Cubist image; deconstructed face with round glasses; white collar; black necktie; balding head; short, thick horizontal black lines at top and on clothing in several areas; orange triangles on either side of face; light blue areas at left; pink areas in LLQ; some yellow vertical areas on shoulders; text in French on left of face; grey paper

Study for the Portrait of P. Jean-Dupré, November 15, 1913

Félix Del Marle

Charcoal, pastel, black wash, and graphite on buff paper

The P.D. MacMillan Memorial Fund 2016.54

Not on View

This portrait was made during the feverishly experimental Cubist period that revolutionized the artistic scene in Paris in the years leading up to World War I. Felix Del Marle followed Picasso’s lead in breaking down the subject—fracturing its form—in order to provide the viewer with multiple points of view simultaneously.

Here we see the man’s face straight-on to the left and in profile at the right. Del Marle increases the vibrancy of the image by contrasting the dappled spots with hard-edge forms and flat application of color, partially dissolving the distinction between background and foreground.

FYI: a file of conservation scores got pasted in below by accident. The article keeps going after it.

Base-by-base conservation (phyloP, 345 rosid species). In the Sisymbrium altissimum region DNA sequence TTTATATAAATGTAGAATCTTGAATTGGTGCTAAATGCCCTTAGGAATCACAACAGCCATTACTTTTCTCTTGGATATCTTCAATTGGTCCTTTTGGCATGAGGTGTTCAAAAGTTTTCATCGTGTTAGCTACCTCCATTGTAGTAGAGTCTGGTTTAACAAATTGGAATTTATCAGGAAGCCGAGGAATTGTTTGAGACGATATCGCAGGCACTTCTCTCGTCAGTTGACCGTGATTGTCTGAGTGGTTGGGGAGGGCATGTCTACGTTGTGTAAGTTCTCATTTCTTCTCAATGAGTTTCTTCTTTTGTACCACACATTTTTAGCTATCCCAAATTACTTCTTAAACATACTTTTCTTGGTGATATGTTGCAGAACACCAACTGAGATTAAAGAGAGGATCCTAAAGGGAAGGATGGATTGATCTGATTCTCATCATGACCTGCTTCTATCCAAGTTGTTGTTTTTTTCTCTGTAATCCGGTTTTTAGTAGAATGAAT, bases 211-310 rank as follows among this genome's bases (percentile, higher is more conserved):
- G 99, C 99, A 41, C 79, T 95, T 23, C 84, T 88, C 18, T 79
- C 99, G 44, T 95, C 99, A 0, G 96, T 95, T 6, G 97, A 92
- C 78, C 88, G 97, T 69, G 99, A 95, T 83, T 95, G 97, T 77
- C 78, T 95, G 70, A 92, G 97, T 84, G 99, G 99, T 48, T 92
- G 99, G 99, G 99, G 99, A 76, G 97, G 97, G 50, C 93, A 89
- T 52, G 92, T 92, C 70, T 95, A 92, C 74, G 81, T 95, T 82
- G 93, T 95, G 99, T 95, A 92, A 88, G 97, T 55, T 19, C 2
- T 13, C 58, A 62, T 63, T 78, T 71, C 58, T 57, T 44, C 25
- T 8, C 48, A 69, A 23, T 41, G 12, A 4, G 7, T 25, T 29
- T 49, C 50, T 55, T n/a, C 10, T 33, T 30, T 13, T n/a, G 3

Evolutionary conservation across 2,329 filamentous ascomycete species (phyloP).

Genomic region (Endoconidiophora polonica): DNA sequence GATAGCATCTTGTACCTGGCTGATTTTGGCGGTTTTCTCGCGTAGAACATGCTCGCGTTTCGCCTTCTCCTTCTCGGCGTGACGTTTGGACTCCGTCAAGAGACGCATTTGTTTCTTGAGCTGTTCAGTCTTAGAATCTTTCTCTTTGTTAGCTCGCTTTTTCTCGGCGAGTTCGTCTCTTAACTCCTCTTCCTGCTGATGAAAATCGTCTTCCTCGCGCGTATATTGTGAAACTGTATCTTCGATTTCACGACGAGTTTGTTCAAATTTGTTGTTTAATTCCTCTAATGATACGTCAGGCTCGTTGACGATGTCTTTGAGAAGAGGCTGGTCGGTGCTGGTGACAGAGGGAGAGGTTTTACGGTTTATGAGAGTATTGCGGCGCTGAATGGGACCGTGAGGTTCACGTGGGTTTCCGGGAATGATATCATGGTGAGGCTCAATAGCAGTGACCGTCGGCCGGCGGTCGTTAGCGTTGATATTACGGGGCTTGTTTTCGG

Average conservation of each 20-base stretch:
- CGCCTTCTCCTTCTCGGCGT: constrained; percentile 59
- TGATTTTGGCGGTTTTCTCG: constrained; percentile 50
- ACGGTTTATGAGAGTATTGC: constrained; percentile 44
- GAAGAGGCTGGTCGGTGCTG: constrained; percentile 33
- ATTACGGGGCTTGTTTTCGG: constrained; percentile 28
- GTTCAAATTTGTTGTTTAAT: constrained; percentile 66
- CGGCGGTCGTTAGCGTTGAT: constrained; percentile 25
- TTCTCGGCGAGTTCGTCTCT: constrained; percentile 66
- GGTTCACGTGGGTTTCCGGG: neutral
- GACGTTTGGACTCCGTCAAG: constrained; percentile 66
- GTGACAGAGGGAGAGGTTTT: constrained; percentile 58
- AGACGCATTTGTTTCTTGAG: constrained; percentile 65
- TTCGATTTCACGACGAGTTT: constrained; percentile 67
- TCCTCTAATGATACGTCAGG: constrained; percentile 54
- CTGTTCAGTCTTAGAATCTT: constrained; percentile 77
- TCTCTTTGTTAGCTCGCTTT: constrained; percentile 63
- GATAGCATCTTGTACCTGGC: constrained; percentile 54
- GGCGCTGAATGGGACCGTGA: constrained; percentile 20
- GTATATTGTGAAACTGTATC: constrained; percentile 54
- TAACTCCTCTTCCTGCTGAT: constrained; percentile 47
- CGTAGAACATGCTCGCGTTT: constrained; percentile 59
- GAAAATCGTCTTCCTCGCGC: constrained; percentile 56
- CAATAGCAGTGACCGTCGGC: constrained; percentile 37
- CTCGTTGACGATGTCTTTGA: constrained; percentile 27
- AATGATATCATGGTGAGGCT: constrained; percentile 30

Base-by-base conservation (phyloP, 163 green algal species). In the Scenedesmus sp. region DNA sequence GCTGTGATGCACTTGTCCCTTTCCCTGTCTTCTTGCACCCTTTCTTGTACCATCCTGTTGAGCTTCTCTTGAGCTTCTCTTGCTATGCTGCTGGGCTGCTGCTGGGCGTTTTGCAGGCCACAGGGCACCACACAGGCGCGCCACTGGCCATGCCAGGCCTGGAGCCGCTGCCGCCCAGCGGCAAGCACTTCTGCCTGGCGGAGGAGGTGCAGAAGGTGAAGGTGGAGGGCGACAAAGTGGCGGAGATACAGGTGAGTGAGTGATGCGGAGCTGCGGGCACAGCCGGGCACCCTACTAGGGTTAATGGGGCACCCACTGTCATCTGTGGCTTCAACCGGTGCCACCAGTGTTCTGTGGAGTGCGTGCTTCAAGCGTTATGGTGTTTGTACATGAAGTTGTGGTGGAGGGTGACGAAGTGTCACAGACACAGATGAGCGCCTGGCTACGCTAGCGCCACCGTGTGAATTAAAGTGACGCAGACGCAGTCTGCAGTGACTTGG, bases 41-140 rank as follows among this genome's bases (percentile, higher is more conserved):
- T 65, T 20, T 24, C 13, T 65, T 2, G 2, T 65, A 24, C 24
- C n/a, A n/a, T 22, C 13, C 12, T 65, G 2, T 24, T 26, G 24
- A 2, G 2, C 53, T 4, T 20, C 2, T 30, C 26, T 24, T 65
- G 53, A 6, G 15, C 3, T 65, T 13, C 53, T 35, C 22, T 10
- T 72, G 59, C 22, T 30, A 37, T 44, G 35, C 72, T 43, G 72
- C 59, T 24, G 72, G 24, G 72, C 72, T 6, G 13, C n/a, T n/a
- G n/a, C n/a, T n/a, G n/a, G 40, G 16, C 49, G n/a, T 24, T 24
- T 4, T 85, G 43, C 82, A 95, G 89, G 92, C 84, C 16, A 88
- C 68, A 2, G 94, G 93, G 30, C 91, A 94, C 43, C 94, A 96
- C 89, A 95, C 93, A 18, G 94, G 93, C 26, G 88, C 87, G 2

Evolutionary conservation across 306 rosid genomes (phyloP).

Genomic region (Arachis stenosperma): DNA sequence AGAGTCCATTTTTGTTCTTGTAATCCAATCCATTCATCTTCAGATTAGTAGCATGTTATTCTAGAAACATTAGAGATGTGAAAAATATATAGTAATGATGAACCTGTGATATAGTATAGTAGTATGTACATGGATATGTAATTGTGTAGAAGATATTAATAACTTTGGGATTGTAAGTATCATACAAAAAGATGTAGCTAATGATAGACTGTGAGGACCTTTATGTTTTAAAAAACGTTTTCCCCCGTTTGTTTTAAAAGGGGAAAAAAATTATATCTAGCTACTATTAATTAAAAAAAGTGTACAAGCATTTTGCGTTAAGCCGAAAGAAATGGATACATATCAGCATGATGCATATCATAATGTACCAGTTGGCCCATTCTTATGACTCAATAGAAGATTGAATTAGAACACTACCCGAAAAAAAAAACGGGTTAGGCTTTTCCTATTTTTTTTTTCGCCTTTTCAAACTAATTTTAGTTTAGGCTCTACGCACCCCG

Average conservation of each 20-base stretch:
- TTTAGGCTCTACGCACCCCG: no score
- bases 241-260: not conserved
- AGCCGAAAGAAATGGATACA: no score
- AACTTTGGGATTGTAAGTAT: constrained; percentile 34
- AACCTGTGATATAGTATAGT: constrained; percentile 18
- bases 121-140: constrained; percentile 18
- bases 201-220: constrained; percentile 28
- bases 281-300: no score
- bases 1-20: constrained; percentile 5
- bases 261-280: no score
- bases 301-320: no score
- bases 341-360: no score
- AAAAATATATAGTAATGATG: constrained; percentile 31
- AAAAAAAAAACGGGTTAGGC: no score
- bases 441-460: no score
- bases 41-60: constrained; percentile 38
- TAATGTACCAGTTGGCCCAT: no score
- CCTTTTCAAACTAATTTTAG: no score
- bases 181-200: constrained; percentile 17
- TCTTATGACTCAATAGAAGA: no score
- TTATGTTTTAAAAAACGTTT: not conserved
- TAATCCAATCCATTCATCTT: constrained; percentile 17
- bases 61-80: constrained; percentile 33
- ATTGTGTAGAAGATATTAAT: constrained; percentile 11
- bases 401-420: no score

The inscription at the upper left—“Essai de Prosodie Française vers P. Jea[n]-Dupr[é]"—leads us to a bit of a mystery. Essai de prosodie française (vers sans rime) appeared in print in 1904, when it was published by the Parisian firm T.J. Plange. This appears to be a widely available publication, but we have found nothing else by the author and no facts about his biography. Perhaps P. Jean-Dupré is a nom de plume. Perhaps this is not the name of Del Marle’s sitter; perhaps the sitter was interested in the publication. An intriguing lead in this mystery points to Max Jacob, a poet and critic who was deeply involved with the Cubist movement—and whose profile resembles the one seen in this portrait.

Image: In Copyright–Rights-holder(s) Unlocatable. The P.D. MacMillan Memorial Fund

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